[17]           In application No. 1,004,052, the statement made that the Mark had been used since at least as early as April 14, 1996, as well as Mr. Armstrong’s statement that PACIFICO beer was listed with the BCLDB on December 18, 1989, was activated on December 21, 1989, and that sales of PACIFICO beer commenced shortly after activation, are all consistent with the claimed date of first use and the Yanny affidavit. The brand was launched during Expo ’86, prior to activation with the BCLDB. Use commenced through the first wholesale transaction and subsequent sales at Expo ’86, as detailed in the Yanny affidavit. The one statement describes sales through a provincial liquor board, and the other, use through wholesale distribution of the product with subsequent retail sales at Olé Cantina, both of which satisfy the definition of use under subsection 4(1) of the Act.

[18]           I have also considered the Priddle affidavit and his cross-examination. Mr. Priddle was the Director of Marketing of Modelo Molson Imports, a joint venture owned by Molson Canada and the owner of Grupo Modelo. Modelo Molson Imports was the entity then responsible for managing the importation, sale and marketing of all of Grupo Modelo’s and the respondent’s products in Canada, including PACIFICO brand beer. Mr. Priddle oversaw all marketing activity relating to PACIFICO brand beer in Canada. Mr. Priddle states in November 2010 that he has no information about the importation of PACIFICO beer in Canada in the early days and that the records available to him do not go back to 1986.

[19]           With respect to Mr. Armstrong’s previous statement that use commenced shortly after activation on December 21, 1989, and whether Mr. Priddle had any reason to believe otherwise, Mr. Priddle states in his February 2011 cross-examination:

I can’t speak for Mr. Armstrong. All I can say is that I imagine with some information that perhaps he had at the time, that was the date he thought. I – I also see a registered mark here that talks about claimed use in – at – on a different date…And, I have no reason to think that that was not accurate at the time.

While Mr. Priddle may not have decades of institutional knowledge, he has no reason to disagree with Mr. Armstrong, or with the statement of use contained in the application.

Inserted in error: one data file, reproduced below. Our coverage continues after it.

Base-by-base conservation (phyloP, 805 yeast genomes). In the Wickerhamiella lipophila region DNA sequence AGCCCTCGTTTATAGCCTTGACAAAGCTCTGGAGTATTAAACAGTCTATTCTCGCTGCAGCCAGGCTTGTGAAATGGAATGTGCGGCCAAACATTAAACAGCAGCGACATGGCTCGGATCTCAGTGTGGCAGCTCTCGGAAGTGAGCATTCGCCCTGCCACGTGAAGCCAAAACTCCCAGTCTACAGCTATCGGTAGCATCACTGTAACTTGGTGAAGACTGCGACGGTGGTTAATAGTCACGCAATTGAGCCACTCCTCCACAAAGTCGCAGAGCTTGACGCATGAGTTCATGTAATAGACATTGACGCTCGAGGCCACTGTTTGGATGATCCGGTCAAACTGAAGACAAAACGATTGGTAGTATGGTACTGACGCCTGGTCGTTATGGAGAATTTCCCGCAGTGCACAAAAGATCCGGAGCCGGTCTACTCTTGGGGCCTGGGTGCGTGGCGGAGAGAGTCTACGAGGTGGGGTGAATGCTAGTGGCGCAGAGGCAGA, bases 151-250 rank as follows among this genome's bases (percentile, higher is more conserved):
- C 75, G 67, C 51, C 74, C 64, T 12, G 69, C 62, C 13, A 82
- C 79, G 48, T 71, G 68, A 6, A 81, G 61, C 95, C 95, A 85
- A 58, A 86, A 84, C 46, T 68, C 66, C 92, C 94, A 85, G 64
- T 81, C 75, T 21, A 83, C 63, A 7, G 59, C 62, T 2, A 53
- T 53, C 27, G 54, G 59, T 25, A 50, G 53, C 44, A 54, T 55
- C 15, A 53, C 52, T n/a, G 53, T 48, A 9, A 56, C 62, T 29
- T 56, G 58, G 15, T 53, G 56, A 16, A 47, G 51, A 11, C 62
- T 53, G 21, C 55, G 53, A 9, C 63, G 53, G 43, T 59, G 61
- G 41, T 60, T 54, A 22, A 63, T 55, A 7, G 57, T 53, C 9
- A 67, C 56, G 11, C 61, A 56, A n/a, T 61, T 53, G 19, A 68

[20]           Therefore, I am satisfied that the respondent’s evidence clearly establishes that the PACIFICO brand beer bearing the Mark was launched in Canada along with a slate of other Mexican beers at Expo ’86 in Vancouver, where it was sold at the Olé Cantina restaurant at the Mexican Pavillion. The evidence conclusively establishes why the applicant claims April 14, 1986 as the date of first use. Although the Pacifico beer was subsequently sold via traditional retail channels such as liquor stores, I find that the date of first use is accurate. Accordingly, I find that there was no material or fundamental misstatement as to the claimed date of first use.

[21]           Secondly, it is not challenged by the parties that a trade-mark cannot be registered if, at the date on which the registrant first used it, it was confusingly similar to another trade-mark that had been previously used in Canada or made known in Canada by another person. Section 6 of the Act provides circumstances in which a trade-mark (or trade-name) would be confusing with another trade-mark (or trade-name). The test is one of first impression and imperfect recollection. In applying the test for confusion set forth in subsection 6(2) of the Act, the Registrar must have regard to all the surrounding circumstances, including the factors specifically enumerated in subsection 6(5) of the Act. The weight to be given to each relevant factor may vary, depending on the circumstances.

[22]           When the respondent commenced use of the Mark in Canada on April 14, 1986, the following PACIFIC Marks are the only PACIFIC-formative marks on the Register which were arguably used (PACIFIC GENUINE DRAFT, Reg. No. TMA446,348 and PACIFIC DRAFT, Reg. No. TMA377,611) or adopted (PACIFIC, Reg. No. TMA321,469) as of the relevant date:


Application Date

Registration Date



Mar. 23, 1992

Aug 25, 1995

Used in Canada since April 1985


June 16, 1989

Dec. 21, 1990

Used in Canada since at least as early as June 25, 1985

PACIFIC (TMA321,469)

May 4, 1984

Dec. 5, 1986

Declaration of use filed Oct. 6, 1986


[23]           The Komatsu affidavit also mentions two PACIFIC PILSNER labels, one allegedly being used in approximately 1985 and the other in use prior to 1986. The PACIFIC PILSNER Designs are reproduced below:

[24]           The test for confusion is whether the average consumer would infer that the goods at issue emanate from a single source. Again, I have closely read the affidavits and thoroughly examined the documentary evidence provided by the parties, and I am satisfied that it does not demonstrate that confusion is likely to occur.

[25]           The nature of the parties’ wares, businesses and trades are essentially the same: both are engaged in the manufacturing and selling of beer. On the other hand, it is not challenged that the degree of resemblance is a dominant factor in determining the issue of confusion. Indeed, it is often the factor that is likely to have the greatest effect on the confusion analysis. In determining the issue of confusion, the Court must look at the totality of the marks, rather than dissect them into elements; concentrate attention upon the elements that are similar; and conclude that, because there are similarities in the trade-marks, the trade-marks as a whole are confusing with one another. Trade-marks may be different from one another and, therefore, not subject to confusion when looked at in their totality, even if there are similarities in some of the elements when viewed separately. It is the combination of the elements that constitutes the trade-mark and it is the effect of the trade-mark as a whole, rather than that of any particular part, that must be considered.